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The Tail of the Dragon

The Dragon has shown you her tail

Your words she finds stagnant and stale

Your story must end

It’s time to suspend

Conclude what is done and set sail.

Favorable For: Completion, Endings, Destruction

Unfavorable For: Reconciliation, Beginnings, New Ventures

Associations: South Node of the Moon, Sagittarius

Elements: Fire

The Dragon is a powerful creature found in mythology and folklore around the world; in both Eastern and Western traditions. Dragons are depicted as having many facets. In some tales they must be vanquished, and in other tales they offer priceless wisdom. They can be crafty and materialistic or animalistic and terrifying! Some folklore denotes that a particular scale color determines their attributes. However, I would use caution regardless of their beauty. Dragons are elementals. Water is absolutely necessary for life, and often it is associated with healing and calmness. Water, though, is also a hurricane which will drown you without remorse. So too, is the nature of dragons. They are both ferocious and compassionate, sometimes at the simultaneously.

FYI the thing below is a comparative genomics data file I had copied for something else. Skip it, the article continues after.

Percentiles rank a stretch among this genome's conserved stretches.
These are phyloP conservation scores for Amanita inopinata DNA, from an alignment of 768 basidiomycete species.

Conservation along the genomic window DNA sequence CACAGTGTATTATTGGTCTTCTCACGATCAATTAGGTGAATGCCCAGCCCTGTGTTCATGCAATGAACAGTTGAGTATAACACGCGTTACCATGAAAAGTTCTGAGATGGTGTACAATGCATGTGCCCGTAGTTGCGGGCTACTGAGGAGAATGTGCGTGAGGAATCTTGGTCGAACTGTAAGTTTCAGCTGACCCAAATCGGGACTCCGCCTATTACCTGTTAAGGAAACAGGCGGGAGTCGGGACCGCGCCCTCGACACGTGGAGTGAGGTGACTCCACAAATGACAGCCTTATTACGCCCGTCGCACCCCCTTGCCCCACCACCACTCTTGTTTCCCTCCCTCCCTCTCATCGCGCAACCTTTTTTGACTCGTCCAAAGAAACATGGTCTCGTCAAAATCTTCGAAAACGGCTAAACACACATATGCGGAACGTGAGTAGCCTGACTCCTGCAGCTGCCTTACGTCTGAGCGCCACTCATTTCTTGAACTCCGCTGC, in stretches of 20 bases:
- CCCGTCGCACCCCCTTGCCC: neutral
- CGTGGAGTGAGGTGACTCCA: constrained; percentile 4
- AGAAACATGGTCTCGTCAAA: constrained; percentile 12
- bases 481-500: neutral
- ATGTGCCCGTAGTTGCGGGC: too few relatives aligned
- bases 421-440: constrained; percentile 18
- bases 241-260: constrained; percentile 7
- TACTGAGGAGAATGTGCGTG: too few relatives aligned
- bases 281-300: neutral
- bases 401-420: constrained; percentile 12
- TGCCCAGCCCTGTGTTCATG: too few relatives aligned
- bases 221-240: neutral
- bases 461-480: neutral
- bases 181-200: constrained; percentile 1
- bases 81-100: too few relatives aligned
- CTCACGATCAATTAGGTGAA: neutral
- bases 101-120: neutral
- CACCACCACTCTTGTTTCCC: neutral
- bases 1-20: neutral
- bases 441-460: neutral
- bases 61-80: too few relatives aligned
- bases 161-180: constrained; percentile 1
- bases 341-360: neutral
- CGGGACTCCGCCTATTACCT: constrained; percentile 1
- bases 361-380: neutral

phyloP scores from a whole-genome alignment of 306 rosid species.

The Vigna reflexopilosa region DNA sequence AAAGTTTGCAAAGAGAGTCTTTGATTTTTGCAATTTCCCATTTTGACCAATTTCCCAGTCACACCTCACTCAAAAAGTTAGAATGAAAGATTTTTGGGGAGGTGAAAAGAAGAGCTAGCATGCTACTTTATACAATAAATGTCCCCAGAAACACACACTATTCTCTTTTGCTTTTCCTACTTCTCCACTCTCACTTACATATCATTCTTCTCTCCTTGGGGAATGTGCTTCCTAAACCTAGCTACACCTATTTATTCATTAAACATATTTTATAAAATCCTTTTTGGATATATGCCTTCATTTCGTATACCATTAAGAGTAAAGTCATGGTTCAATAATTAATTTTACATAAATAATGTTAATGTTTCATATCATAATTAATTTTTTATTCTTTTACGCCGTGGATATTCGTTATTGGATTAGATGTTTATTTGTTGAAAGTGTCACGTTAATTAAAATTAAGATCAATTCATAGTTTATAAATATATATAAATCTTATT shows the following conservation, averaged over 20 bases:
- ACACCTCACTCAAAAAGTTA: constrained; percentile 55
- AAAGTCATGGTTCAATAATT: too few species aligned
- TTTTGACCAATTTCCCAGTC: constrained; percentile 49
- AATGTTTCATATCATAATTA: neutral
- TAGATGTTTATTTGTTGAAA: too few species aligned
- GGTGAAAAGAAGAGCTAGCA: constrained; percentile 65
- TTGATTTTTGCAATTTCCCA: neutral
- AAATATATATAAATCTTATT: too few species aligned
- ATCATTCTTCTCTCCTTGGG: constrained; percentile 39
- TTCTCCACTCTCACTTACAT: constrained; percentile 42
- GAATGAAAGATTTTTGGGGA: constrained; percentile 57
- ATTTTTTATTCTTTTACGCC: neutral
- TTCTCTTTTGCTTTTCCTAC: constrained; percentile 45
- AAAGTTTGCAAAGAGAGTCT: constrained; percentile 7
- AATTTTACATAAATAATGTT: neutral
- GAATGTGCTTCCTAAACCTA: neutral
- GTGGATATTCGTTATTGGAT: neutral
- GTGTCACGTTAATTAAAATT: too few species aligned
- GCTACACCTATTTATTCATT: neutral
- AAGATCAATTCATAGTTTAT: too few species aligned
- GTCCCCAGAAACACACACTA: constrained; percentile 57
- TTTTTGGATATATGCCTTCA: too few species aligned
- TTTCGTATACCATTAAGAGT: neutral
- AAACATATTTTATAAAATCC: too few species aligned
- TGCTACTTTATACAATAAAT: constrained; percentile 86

If you encounter a Dragon and it turns it’s back on you, at best she is telling you that she does not consider you a threat; at worst, she has lost all interest in you. If you are not even worth eating, that is very bad indeed. But her distaste is likely an omen that you are repeating unappetizing patterns. Take her slight as an opportunity, now is the time to analyze what unhelpful practices you are still repeating despite your best intentions. You may say that you want adventure and possibility, but the Dragon is indicating that instead of getting up and braving facing a new day and new opportunities; you haven’t even left your bed. You are cowering under a blanket of comfort. You may be warm, but in your comfort, you are suffocating yourself.

Comfort has a purpose. It can be healing and protective. It can even be fun and entertaining. There is a certain satisfaction in knowing the ending to a story. It can be delicious to gather around the fire and squeal in delight as your favorite characters embark on their same adventures. But when the story is your own, and you compulsively seek out the same type of people to cast in the role of the villain to thwart your disorganized hero (you, incidentally), there isn’t anything to be gained by knowing how the story ends. While the compulsion is still satisfying and comfortable, it is neither healing nor protective. When you fight that same satisfaction entwined with that rutted road, that is when the Dragon may find you more interesting. But there is risk in that, isn’t there? Will she impart to you her secret knowledge? Bequeath to you treasure? Or will she eat you? In order to feel fully alive, you will have to brave that unknown.

The best oft repeated stories uncover new gems of wisdom at each telling. The difference between an unhealthy pattern and a great story is the message. The past is a wealth of knowledge. Instead of following the course of your story with blind compulsion, look for the lesson. Bring the gifts of the past into your present.

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